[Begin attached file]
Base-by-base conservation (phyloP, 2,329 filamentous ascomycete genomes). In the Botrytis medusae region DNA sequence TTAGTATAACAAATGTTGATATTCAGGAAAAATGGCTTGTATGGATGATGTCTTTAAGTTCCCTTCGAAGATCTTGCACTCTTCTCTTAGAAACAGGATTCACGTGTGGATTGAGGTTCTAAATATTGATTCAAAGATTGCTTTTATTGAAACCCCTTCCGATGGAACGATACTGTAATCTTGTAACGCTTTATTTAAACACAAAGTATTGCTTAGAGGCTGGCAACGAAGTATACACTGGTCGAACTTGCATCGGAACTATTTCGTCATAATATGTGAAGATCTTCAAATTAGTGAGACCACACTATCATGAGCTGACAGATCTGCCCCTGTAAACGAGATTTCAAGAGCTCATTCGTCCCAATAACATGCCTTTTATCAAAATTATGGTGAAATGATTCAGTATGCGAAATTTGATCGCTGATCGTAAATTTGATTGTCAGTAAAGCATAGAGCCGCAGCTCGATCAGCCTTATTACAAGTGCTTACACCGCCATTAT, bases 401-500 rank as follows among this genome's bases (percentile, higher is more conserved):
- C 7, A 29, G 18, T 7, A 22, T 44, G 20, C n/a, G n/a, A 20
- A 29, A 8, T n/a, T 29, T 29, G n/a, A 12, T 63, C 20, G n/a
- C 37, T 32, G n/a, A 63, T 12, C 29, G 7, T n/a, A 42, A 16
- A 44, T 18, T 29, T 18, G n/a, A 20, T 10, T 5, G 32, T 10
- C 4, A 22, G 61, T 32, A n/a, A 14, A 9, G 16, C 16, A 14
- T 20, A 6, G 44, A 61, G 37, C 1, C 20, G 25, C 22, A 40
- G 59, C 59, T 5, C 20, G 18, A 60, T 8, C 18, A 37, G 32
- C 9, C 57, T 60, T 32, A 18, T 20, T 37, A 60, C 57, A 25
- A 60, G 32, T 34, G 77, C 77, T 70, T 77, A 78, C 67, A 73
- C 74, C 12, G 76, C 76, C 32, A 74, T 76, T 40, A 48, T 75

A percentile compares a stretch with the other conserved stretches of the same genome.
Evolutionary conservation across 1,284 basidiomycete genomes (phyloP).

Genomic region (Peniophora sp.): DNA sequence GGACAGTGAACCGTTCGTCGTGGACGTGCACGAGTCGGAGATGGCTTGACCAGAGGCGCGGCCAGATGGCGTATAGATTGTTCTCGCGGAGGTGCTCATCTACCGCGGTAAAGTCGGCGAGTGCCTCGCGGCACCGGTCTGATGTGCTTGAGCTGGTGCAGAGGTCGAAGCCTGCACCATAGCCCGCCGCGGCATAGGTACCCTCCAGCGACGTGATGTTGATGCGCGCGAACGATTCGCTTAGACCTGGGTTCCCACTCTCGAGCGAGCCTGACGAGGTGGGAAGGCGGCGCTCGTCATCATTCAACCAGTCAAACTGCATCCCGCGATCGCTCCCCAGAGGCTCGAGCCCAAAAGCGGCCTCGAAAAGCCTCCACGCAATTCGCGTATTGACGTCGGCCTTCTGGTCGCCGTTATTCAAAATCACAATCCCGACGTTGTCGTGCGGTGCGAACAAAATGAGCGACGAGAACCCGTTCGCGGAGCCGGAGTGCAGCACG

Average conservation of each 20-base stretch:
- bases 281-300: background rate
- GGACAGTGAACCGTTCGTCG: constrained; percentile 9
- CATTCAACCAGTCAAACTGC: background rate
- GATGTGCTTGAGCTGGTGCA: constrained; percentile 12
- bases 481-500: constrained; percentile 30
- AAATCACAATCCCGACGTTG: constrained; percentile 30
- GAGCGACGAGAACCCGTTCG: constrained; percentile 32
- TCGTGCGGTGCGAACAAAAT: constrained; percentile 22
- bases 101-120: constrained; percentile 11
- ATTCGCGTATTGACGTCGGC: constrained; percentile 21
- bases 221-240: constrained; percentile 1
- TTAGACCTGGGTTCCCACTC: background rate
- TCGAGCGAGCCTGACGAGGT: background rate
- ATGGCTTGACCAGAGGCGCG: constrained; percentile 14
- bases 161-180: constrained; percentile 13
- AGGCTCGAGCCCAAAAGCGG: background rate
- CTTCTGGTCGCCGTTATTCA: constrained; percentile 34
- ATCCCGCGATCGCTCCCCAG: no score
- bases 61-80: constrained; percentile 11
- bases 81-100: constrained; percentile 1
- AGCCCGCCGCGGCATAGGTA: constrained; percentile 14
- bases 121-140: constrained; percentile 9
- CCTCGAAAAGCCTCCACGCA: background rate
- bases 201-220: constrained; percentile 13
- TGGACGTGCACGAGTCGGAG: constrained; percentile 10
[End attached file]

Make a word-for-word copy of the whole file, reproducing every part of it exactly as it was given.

Base-by-base conservation (phyloP, 2,329 filamentous ascomycete genomes). In the Botrytis medusae region DNA sequence TTAGTATAACAAATGTTGATATTCAGGAAAAATGGCTTGTATGGATGATGTCTTTAAGTTCCCTTCGAAGATCTTGCACTCTTCTCTTAGAAACAGGATTCACGTGTGGATTGAGGTTCTAAATATTGATTCAAAGATTGCTTTTATTGAAACCCCTTCCGATGGAACGATACTGTAATCTTGTAACGCTTTATTTAAACACAAAGTATTGCTTAGAGGCTGGCAACGAAGTATACACTGGTCGAACTTGCATCGGAACTATTTCGTCATAATATGTGAAGATCTTCAAATTAGTGAGACCACACTATCATGAGCTGACAGATCTGCCCCTGTAAACGAGATTTCAAGAGCTCATTCGTCCCAATAACATGCCTTTTATCAAAATTATGGTGAAATGATTCAGTATGCGAAATTTGATCGCTGATCGTAAATTTGATTGTCAGTAAAGCATAGAGCCGCAGCTCGATCAGCCTTATTACAAGTGCTTACACCGCCATTAT, bases 401-500 rank as follows among this genome's bases (percentile, higher is more conserved):
- C 7, A 29, G 18, T 7, A 22, T 44, G 20, C n/a, G n/a, A 20
- A 29, A 8, T n/a, T 29, T 29, G n/a, A 12, T 63, C 20, G n/a
- C 37, T 32, G n/a, A 63, T 12, C 29, G 7, T n/a, A 42, A 16
- A 44, T 18, T 29, T 18, G n/a, A 20, T 10, T 5, G 32, T 10
- C 4, A 22, G 61, T 32, A n/a, A 14, A 9, G 16, C 16, A 14
- T 20, A 6, G 44, A 61, G 37, C 1, C 20, G 25, C 22, A 40
- G 59, C 59, T 5, C 20, G 18, A 60, T 8, C 18, A 37, G 32
- C 9, C 57, T 60, T 32, A 18, T 20, T 37, A 60, C 57, A 25
- A 60, G 32, T 34, G 77, C 77, T 70, T 77, A 78, C 67, A 73
- C 74, C 12, G 76, C 76, C 32, A 74, T 76, T 40, A 48, T 75

A percentile compares a stretch with the other conserved stretches of the same genome.
Evolutionary conservation across 1,284 basidiomycete genomes (phyloP).

Genomic region (Peniophora sp.): DNA sequence GGACAGTGAACCGTTCGTCGTGGACGTGCACGAGTCGGAGATGGCTTGACCAGAGGCGCGGCCAGATGGCGTATAGATTGTTCTCGCGGAGGTGCTCATCTACCGCGGTAAAGTCGGCGAGTGCCTCGCGGCACCGGTCTGATGTGCTTGAGCTGGTGCAGAGGTCGAAGCCTGCACCATAGCCCGCCGCGGCATAGGTACCCTCCAGCGACGTGATGTTGATGCGCGCGAACGATTCGCTTAGACCTGGGTTCCCACTCTCGAGCGAGCCTGACGAGGTGGGAAGGCGGCGCTCGTCATCATTCAACCAGTCAAACTGCATCCCGCGATCGCTCCCCAGAGGCTCGAGCCCAAAAGCGGCCTCGAAAAGCCTCCACGCAATTCGCGTATTGACGTCGGCCTTCTGGTCGCCGTTATTCAAAATCACAATCCCGACGTTGTCGTGCGGTGCGAACAAAATGAGCGACGAGAACCCGTTCGCGGAGCCGGAGTGCAGCACG

Average conservation of each 20-base stretch:
- bases 281-300: background rate
- GGACAGTGAACCGTTCGTCG: constrained; percentile 9
- CATTCAACCAGTCAAACTGC: background rate
- GATGTGCTTGAGCTGGTGCA: constrained; percentile 12
- bases 481-500: constrained; percentile 30
- AAATCACAATCCCGACGTTG: constrained; percentile 30
- GAGCGACGAGAACCCGTTCG: constrained; percentile 32
- TCGTGCGGTGCGAACAAAAT: constrained; percentile 22
- bases 101-120: constrained; percentile 11
- ATTCGCGTATTGACGTCGGC: constrained; percentile 21
- bases 221-240: constrained; percentile 1
- TTAGACCTGGGTTCCCACTC: background rate
- TCGAGCGAGCCTGACGAGGT: background rate
- ATGGCTTGACCAGAGGCGCG: constrained; percentile 14
- bases 161-180: constrained; percentile 13
- AGGCTCGAGCCCAAAAGCGG: background rate
- CTTCTGGTCGCCGTTATTCA: constrained; percentile 34
- ATCCCGCGATCGCTCCCCAG: no score
- bases 61-80: constrained; percentile 11
- bases 81-100: constrained; percentile 1
- AGCCCGCCGCGGCATAGGTA: constrained; percentile 14
- bases 121-140: constrained; percentile 9
- CCTCGAAAAGCCTCCACGCA: background rate
- bases 201-220: constrained; percentile 13
- TGGACGTGCACGAGTCGGAG: constrained; percentile 10